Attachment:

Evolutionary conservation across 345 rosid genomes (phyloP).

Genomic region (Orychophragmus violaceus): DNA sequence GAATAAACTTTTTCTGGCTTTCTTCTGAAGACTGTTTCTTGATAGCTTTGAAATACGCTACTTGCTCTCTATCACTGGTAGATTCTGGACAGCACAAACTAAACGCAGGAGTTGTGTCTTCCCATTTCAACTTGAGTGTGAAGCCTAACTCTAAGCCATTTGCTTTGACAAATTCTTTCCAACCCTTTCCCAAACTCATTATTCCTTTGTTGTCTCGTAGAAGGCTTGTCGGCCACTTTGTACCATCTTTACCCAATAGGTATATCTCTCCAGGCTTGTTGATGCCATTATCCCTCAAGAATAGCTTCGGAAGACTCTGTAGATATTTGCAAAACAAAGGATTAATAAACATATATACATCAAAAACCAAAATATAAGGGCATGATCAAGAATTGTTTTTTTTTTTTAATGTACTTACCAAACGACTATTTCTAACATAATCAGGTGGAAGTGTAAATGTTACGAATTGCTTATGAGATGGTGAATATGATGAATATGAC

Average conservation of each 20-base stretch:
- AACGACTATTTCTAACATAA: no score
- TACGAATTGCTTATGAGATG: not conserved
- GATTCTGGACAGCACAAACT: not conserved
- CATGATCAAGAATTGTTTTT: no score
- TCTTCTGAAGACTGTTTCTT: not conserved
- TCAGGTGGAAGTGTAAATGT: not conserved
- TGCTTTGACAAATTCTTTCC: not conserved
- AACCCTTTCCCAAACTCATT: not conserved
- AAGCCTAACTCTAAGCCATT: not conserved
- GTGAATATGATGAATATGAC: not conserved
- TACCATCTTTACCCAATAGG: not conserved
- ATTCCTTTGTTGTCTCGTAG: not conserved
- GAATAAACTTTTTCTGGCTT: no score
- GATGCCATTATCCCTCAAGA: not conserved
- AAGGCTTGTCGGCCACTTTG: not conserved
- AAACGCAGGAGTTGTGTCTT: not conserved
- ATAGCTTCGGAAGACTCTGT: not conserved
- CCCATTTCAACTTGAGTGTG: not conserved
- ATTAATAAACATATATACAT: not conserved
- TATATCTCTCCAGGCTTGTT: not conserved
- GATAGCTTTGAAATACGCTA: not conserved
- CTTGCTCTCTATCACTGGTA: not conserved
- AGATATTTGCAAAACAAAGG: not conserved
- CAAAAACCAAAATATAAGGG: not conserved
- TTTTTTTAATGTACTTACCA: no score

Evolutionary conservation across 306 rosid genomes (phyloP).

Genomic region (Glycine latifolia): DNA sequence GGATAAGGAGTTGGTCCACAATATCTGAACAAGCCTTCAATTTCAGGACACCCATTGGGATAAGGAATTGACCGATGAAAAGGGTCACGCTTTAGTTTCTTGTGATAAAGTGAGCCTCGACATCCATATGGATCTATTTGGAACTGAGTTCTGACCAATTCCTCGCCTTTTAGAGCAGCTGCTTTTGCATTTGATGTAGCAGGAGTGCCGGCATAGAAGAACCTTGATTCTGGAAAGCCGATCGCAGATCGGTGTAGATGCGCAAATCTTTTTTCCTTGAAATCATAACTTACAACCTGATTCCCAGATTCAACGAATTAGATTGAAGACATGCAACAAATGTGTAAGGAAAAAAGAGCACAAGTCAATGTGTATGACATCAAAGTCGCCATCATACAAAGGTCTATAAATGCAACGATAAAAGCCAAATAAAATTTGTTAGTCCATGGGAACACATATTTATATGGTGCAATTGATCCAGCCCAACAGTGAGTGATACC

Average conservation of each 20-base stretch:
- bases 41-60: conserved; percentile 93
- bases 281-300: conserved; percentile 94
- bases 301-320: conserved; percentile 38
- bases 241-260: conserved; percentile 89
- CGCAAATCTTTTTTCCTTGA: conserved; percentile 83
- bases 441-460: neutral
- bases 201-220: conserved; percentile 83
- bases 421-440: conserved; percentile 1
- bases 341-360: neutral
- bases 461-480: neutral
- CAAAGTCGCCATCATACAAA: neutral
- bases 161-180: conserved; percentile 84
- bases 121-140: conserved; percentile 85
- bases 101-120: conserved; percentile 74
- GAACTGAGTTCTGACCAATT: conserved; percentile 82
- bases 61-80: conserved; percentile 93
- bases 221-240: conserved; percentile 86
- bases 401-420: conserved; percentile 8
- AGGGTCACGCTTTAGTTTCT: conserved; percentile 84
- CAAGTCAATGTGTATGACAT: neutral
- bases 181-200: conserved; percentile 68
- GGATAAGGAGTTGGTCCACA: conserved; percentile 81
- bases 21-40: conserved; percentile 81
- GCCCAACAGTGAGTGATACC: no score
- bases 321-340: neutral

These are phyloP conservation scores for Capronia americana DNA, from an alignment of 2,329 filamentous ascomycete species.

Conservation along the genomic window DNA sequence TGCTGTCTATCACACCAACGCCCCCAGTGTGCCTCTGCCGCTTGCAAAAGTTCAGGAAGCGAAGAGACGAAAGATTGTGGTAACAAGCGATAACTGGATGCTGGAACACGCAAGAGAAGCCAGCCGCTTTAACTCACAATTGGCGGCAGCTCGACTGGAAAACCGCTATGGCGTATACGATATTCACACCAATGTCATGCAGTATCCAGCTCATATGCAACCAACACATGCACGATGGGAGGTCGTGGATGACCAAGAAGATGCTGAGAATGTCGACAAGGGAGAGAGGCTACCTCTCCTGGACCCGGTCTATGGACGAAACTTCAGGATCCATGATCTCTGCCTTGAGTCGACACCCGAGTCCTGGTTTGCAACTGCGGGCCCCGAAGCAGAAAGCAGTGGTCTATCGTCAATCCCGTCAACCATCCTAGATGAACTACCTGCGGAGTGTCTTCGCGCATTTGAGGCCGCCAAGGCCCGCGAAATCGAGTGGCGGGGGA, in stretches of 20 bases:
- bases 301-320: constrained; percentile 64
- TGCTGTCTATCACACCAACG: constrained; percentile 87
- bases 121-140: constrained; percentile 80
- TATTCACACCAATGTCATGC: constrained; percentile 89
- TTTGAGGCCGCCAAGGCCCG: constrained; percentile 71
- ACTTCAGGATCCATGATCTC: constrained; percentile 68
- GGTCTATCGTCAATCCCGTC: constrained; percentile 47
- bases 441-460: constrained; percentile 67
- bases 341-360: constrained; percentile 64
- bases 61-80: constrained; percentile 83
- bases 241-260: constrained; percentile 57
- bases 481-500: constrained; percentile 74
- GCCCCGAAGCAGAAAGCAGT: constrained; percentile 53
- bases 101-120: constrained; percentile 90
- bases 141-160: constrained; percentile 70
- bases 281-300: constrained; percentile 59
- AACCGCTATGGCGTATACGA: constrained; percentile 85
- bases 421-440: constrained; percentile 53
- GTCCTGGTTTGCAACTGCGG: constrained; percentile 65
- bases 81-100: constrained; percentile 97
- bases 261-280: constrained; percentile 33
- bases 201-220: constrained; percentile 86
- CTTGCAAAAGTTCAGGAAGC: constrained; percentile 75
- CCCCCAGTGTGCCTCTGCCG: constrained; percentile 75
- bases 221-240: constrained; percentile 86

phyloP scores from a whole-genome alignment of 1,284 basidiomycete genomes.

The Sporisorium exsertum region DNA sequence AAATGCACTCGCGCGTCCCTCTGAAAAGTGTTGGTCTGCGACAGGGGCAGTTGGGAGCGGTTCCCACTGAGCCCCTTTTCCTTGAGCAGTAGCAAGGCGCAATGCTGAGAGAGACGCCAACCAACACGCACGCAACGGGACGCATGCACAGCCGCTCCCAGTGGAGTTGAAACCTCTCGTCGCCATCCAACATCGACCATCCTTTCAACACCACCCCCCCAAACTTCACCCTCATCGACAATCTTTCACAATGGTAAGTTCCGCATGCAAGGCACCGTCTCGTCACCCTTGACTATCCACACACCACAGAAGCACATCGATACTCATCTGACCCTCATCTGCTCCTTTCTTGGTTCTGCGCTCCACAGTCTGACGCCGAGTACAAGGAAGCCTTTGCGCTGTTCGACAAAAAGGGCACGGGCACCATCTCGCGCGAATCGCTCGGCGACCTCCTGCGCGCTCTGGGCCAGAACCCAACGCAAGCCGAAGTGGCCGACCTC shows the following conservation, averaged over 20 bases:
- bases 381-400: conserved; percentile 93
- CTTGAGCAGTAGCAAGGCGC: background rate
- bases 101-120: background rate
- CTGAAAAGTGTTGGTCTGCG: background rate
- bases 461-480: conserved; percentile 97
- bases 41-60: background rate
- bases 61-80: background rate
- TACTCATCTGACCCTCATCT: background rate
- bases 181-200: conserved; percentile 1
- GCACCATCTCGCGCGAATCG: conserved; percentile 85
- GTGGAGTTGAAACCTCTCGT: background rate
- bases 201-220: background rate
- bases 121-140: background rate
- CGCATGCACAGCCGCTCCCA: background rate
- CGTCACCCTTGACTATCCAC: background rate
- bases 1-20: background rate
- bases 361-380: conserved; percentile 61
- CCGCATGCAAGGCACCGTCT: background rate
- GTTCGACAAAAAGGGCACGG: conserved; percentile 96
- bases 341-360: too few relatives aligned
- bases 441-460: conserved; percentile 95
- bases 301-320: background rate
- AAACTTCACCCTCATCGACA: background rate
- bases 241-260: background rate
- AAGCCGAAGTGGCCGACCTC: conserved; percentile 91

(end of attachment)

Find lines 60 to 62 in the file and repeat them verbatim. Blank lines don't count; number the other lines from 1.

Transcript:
- TGCTGTCTATCACACCAACG: constrained; percentile 87
- bases 121-140: constrained; percentile 80
- TATTCACACCAATGTCATGC: constrained; percentile 89